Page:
One of the key importance of having our say during the open comment period for an Environmental Impact Statement, is that we not only get to have our say, we get to review the contents of environmental impact statements prepared by interested lessor of the oil and gas tracts, without prejudice. We get to understand and quiz the presenters on their plan for management of emergencies and their assessments of the potential emergencies, including oil spills and their consequential impact on the environment. Such assessments in many cases, allow us to assess the chances of human errors in the drilling and prospecting process and affords us to demand that oil and gas lessor, drill and prospect for oil and gas with efficiency, which is probably the best known measure of doing it right without excessive damage to our environment.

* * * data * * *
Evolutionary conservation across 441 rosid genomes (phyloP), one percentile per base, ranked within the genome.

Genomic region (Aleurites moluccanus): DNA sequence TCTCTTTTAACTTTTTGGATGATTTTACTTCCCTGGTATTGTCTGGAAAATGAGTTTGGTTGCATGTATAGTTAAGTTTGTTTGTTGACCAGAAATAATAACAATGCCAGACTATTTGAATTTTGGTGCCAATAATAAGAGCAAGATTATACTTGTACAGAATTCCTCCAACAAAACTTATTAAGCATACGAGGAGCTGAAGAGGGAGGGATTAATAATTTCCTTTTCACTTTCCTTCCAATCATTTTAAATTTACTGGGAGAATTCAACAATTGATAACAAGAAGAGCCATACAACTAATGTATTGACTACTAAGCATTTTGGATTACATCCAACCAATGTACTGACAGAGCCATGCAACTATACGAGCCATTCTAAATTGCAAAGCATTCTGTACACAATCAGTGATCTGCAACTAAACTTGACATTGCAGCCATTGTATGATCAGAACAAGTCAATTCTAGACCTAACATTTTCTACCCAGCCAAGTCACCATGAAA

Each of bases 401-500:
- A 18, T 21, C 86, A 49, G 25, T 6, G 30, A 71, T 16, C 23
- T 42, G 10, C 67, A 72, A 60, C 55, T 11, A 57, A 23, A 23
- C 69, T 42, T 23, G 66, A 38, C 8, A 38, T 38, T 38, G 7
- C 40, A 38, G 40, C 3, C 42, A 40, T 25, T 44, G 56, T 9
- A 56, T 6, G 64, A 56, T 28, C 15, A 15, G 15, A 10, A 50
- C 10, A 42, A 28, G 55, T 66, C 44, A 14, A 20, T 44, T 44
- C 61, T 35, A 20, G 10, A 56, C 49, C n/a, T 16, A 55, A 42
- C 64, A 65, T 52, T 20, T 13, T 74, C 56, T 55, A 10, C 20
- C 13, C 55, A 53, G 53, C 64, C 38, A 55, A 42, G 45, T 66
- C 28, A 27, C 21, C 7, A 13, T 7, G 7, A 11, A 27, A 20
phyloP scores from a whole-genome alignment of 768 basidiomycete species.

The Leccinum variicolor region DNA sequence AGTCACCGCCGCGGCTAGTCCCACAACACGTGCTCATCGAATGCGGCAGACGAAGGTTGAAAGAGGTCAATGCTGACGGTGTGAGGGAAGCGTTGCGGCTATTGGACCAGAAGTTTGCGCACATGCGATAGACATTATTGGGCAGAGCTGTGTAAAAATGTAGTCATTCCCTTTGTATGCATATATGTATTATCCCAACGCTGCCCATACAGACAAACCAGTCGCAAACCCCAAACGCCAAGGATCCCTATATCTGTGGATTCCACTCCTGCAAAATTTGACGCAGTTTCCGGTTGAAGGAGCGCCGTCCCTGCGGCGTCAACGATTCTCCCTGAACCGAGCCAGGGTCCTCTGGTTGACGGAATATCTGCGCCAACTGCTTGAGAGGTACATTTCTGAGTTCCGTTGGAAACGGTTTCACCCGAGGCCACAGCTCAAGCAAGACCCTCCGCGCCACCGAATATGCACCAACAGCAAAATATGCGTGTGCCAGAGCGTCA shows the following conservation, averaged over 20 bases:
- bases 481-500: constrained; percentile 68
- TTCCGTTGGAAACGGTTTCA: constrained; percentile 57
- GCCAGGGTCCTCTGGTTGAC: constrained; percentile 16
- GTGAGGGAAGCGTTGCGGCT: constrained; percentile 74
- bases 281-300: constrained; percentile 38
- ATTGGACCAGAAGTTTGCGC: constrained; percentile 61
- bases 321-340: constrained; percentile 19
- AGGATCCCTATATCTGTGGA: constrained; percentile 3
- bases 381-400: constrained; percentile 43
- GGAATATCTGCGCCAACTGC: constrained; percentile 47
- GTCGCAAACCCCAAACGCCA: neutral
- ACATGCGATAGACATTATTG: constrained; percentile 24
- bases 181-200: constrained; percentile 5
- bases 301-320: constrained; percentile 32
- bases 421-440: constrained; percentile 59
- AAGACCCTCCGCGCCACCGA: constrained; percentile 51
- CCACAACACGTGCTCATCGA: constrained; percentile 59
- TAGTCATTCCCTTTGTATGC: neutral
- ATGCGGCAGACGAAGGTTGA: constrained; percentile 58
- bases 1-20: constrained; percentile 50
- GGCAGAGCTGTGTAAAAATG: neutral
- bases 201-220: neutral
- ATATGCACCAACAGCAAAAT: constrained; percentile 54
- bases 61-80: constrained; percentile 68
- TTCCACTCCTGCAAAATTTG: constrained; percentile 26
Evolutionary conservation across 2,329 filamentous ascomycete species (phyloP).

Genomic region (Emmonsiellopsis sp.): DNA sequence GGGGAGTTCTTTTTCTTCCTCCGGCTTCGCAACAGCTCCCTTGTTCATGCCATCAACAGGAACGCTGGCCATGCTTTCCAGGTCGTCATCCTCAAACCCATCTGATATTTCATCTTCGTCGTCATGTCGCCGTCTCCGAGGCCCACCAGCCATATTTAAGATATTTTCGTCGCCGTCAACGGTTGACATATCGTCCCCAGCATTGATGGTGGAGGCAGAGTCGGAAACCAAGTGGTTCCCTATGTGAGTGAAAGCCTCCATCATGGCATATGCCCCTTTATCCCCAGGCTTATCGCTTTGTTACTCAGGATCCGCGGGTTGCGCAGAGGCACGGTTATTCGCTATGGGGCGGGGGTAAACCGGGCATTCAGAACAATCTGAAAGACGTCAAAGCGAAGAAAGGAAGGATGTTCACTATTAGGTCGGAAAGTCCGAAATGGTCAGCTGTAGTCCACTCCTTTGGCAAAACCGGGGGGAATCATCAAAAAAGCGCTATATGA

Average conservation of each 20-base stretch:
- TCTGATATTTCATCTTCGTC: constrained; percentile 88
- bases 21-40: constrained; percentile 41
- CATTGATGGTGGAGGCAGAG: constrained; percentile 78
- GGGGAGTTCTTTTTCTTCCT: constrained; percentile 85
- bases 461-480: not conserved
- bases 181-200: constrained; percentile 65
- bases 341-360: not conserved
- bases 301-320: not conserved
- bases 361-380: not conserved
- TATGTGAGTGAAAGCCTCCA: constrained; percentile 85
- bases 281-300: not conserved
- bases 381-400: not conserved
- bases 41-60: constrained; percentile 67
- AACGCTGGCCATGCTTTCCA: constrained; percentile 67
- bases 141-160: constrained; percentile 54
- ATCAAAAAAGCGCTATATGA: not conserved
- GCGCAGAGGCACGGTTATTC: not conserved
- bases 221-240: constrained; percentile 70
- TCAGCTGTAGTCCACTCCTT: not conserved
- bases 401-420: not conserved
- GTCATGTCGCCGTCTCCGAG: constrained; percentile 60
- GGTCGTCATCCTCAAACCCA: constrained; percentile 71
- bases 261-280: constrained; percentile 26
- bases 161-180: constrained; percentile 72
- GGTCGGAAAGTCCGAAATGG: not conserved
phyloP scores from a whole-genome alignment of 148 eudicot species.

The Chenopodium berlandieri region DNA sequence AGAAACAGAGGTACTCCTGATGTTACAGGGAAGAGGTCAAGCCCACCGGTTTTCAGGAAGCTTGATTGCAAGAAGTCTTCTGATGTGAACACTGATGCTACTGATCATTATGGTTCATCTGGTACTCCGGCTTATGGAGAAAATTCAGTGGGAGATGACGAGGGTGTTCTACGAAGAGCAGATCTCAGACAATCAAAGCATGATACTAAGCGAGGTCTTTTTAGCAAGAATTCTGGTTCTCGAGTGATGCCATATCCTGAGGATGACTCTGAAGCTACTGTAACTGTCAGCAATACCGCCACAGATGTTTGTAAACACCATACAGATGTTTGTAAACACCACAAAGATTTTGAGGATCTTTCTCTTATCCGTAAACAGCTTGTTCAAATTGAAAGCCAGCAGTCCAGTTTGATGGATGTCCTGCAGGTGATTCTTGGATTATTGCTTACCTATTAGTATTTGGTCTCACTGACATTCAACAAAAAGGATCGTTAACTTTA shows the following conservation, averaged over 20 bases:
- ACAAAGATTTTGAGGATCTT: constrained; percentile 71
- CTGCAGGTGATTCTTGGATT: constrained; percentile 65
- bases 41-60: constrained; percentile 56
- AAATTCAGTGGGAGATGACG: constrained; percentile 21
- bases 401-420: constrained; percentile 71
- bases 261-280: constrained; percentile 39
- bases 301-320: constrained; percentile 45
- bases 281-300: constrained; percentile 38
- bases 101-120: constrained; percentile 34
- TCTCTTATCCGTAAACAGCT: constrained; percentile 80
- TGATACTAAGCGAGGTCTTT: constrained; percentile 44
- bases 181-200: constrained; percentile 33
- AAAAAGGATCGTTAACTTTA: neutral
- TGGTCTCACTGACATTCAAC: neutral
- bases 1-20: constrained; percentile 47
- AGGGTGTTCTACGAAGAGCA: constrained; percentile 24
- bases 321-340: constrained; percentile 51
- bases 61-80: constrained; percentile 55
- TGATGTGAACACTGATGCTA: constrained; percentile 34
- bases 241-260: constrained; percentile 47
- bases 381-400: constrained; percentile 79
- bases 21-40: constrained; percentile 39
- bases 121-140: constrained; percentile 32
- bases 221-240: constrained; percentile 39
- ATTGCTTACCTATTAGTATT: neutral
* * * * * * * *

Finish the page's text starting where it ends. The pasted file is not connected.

Light Bulb Question: Can we change the tide of oil spills on the oil rigs?
Thursday, May 6, 2010
This morning, British Petroleum shifted its attack on the endless oil gush from the three wells that have continued to be a source of concern for all of us. The plastic booms are proving not to be enough to retain the oil gushing out of the wells. Although often helpful, the fear that if the sea gets violent the boom might not just be enough to retain the oil that has now practically become ubiquitous in the Gulf of Mexico is real. British Petroleum is adopting an acoustic device to replace the current effort and equipment, to help stop the activation of oil from one of the three wells. Further, it is lowering a dome of metal to cap the oil rising from one of the wells and channeling it through a funnel to a standing ship for storage. In addition, a relief well is also being dogged to help reduce the pressure of oil gushing out to sea and damaging the environment. This strategy has not been tried before and no one knows if this can curtail the volume of oil going out to sea from the wells.